Everything was in place for Nancy Reagan's first trip to the White House in nearly a year. Hosts George and Laura Bush put her in the Queen's Bedroom (with an antique bed so tall the petite former First Lady had to have a special set of steps), and the red-rimmed Reagan state china was polished and put into service. Favorite former staffers from the Reagan Administration were on hand, and a baritone sang "Nancy (with the Laughing Face)" at an East Room lunch on May 12 for 40 of her friends. But the day before, when a wayward Cessna 150 mistakenly flew into restricted Washington, D.C., airspace, Reagan was hurriedly ushered to a part of the White House she had never before seen: a safe room in the basement. "You know, they really didn't have to do that" she later joked with friends.

That was the only speed bump in an otherwise flawless reentry into Washington and New York society by Reagan after a year of mourning in the seclusion of the Bel Air, Calif., estate she shared with her husband. His death last June 5, preceded by a decade-long struggle with Alzheimer's disease, had left Nancy emotionally depleted and physically frail, say friends. "She misses Ronnie tremendously—it's just so hard for her," says Betsy Bloomingdale, her good friend. But on May 9, Nancy, 83, set off on a 10-day trip to the East Coast that included a $2.5 million fund-raiser in D.C. for the Ronald Reagan Presidential Library, lunches in New York City with society fixtures like Barbara Walters and Gloria Vanderbilt (Tom Cruise's romance with Katie Holmes was a topic of gossip at one) and a performance of current Broadway hot ticket Spamalot, at which audience members gave her an ovation.

The whirlwind trip left images in stark contrast to the public's last view of Reagan, grief stricken at her husband's state funeral last June 11. Today, say the former First Lady's friends, Nancy seems more energetic: She says she has put on a few pounds (a good thing, in her case), and her wit has returned. "That look of utter defeat and weariness is gone. Even her posture has changed. It's wonderful," says journalist Dominick Dunne, another old pal. "Her trip to Washington was a sort of coming out."

Still, the memories of her 52-year marriage to Ronald Reagan are never far. "She sees Ronnie in so many things," says Bloomingdale. But keeping up with Dutchess, the shar-pei puppy given by Merv Griffin to keep her company, proved too much of an effort for Reagan. She later found the dog (whose name honors her late husband) a new home. During her long seclusion, Reagan has worked on behalf of stem cell research—a controversial cause that has put her at odds with the current occupant of the White House—in the hope of helping to find cures for diseases like Alzheimer's and Parkinson's. She has also made frequent trips to the Reagan Library, both to visit Ronald's grave and to help expand the library's activities and influence. "Nancy lives to make sure that my father's image is maintained," says stepson Michael Reagan, 60. She has been in close touch with her daughter Patti Davis, 52, an author (see box), who calls daily, and son Ron, 47, a Seattle TV personality, who has also taken up the stem cell crusade.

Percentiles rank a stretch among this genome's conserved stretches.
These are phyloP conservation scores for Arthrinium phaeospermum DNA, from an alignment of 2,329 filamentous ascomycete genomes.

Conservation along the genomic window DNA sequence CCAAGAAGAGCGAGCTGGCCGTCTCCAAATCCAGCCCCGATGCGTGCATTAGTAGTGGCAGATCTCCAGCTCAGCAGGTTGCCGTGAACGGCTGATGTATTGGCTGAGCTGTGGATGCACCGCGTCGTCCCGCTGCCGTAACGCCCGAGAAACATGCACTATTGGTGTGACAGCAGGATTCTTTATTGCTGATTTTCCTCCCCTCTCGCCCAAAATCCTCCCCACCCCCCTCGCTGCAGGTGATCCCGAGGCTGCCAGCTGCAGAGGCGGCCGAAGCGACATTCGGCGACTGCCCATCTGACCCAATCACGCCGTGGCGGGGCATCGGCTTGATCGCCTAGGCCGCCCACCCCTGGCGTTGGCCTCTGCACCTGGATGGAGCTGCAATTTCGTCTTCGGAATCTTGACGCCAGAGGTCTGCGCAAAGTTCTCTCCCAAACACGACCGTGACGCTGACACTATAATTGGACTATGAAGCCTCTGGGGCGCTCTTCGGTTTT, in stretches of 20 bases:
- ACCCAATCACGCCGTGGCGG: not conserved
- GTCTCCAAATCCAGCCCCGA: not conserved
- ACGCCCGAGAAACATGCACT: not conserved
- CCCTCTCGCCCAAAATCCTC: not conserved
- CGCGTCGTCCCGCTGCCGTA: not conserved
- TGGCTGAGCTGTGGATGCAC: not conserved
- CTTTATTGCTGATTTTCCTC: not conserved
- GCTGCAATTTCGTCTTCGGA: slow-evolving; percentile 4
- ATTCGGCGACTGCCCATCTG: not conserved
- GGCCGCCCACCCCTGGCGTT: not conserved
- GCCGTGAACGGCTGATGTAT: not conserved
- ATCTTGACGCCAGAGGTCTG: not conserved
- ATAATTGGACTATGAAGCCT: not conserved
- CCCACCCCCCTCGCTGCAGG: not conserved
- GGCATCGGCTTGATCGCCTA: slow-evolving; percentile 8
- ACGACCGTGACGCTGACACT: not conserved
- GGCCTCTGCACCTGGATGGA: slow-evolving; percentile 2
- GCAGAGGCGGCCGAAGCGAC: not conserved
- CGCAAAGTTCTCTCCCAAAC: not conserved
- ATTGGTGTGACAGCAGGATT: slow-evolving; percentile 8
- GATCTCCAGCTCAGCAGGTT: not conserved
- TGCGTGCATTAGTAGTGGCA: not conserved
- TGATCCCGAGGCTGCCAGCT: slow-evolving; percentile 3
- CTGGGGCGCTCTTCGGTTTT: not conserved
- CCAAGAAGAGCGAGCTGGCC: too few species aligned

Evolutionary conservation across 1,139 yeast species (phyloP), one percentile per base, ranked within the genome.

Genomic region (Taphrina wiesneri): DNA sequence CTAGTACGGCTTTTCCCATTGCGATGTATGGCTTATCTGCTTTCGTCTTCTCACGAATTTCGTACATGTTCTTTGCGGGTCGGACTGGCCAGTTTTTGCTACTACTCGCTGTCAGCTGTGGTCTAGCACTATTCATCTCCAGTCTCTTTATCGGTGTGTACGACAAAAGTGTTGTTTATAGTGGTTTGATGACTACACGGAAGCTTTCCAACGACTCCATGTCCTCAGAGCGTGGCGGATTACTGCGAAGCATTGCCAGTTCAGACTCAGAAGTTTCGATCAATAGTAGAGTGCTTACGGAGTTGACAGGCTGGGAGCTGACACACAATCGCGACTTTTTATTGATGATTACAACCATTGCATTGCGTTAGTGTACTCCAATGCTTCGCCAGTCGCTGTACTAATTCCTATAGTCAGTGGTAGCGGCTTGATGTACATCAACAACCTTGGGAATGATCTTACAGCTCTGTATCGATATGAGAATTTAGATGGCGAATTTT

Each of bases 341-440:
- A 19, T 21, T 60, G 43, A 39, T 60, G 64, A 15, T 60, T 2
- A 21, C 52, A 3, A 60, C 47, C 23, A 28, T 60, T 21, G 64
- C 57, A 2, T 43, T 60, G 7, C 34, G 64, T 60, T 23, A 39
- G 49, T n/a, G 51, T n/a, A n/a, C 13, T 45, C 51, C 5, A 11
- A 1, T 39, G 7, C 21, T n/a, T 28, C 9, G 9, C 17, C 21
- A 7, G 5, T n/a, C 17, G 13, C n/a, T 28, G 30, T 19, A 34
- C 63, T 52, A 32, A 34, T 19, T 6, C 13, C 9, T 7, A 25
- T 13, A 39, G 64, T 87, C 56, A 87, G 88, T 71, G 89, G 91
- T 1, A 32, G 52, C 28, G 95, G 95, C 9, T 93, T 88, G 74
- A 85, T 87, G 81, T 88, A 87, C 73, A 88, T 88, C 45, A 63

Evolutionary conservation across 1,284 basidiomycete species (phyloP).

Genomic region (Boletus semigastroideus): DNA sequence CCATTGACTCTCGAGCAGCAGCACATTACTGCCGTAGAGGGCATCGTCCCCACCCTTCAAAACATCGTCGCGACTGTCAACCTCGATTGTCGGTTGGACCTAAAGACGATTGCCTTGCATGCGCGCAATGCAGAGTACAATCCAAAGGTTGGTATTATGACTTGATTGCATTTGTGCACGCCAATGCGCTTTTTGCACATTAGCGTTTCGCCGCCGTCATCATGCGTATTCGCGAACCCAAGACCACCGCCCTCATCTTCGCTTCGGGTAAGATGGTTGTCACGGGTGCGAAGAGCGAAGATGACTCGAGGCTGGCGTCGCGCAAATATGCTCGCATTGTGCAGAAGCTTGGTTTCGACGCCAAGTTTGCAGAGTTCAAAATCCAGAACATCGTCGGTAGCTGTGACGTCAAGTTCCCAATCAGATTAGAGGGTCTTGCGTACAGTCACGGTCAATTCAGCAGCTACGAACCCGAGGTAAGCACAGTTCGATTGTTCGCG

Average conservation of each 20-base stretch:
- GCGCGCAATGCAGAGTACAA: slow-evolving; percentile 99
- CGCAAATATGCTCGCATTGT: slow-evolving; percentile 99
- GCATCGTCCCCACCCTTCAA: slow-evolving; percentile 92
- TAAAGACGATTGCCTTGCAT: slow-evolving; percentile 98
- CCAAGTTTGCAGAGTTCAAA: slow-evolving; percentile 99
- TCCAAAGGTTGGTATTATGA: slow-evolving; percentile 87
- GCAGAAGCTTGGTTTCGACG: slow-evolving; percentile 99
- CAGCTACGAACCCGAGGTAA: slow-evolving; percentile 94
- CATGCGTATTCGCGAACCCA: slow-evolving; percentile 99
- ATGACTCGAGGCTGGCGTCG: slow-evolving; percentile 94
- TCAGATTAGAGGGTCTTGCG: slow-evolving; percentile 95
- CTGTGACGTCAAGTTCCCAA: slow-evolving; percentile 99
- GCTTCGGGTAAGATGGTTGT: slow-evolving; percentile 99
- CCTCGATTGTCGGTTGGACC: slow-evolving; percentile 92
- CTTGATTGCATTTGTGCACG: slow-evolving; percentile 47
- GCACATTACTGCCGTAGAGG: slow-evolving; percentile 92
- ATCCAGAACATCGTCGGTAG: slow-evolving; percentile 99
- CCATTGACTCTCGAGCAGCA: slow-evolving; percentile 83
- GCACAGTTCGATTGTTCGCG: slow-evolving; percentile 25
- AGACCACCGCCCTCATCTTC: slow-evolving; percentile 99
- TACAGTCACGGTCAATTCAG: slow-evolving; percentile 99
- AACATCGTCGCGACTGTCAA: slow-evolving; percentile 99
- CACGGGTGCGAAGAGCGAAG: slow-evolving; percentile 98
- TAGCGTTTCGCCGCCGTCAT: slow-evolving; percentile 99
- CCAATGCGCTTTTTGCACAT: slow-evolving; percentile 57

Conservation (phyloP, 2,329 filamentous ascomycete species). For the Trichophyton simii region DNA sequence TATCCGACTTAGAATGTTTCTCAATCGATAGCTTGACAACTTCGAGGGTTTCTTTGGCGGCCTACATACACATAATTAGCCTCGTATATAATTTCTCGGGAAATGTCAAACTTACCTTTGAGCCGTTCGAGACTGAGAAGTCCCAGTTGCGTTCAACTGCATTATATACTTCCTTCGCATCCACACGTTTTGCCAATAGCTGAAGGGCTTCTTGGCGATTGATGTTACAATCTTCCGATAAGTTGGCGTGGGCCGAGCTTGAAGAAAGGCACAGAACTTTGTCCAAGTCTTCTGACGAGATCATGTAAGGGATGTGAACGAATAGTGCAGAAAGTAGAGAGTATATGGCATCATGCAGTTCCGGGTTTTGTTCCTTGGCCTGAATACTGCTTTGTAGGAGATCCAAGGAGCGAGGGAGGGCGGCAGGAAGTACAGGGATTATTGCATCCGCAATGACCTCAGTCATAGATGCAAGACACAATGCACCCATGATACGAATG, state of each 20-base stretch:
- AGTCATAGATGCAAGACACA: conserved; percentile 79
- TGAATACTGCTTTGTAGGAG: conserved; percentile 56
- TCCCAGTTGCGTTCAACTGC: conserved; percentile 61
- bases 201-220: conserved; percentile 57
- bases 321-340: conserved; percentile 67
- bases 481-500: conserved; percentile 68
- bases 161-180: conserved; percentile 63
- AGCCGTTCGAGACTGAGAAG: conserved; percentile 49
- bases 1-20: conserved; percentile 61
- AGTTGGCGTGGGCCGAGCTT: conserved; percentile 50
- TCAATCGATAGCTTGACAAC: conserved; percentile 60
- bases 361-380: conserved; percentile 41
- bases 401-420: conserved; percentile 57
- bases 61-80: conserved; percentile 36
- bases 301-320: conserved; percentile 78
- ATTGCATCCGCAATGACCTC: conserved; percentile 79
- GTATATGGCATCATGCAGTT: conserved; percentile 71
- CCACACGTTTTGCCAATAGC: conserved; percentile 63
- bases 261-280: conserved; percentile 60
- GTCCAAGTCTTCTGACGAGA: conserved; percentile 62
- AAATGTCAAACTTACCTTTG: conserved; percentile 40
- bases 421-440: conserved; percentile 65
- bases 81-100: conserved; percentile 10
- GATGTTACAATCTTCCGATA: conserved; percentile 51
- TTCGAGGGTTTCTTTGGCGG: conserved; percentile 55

Reagan hasn't disclosed how she will mark the first anniversary of Ronald's death. But in a rare TV interview on May 11 she did reveal to ABC's Diane Sawyer that she sometimes speaks to her late husband, whose photographs fill the house they shared. "He's very much with me," Nancy said. "Everything still is all about him."

Bob Meadows. Champ Clark in Los Angeles, Rebecca Paley and Carla Hay in New York City and Jane Sims Podesta, Jessica Voelker and Ellen Shapiro in Washington, D.C.

  • Contributors:
  • Champ Clark,
  • Rebecca Paley,
  • Carla Hay,
  • Jane Sims Podesta,
  • Jessica Voelker,
  • Ellen Shapiro,
  • Patti Davis.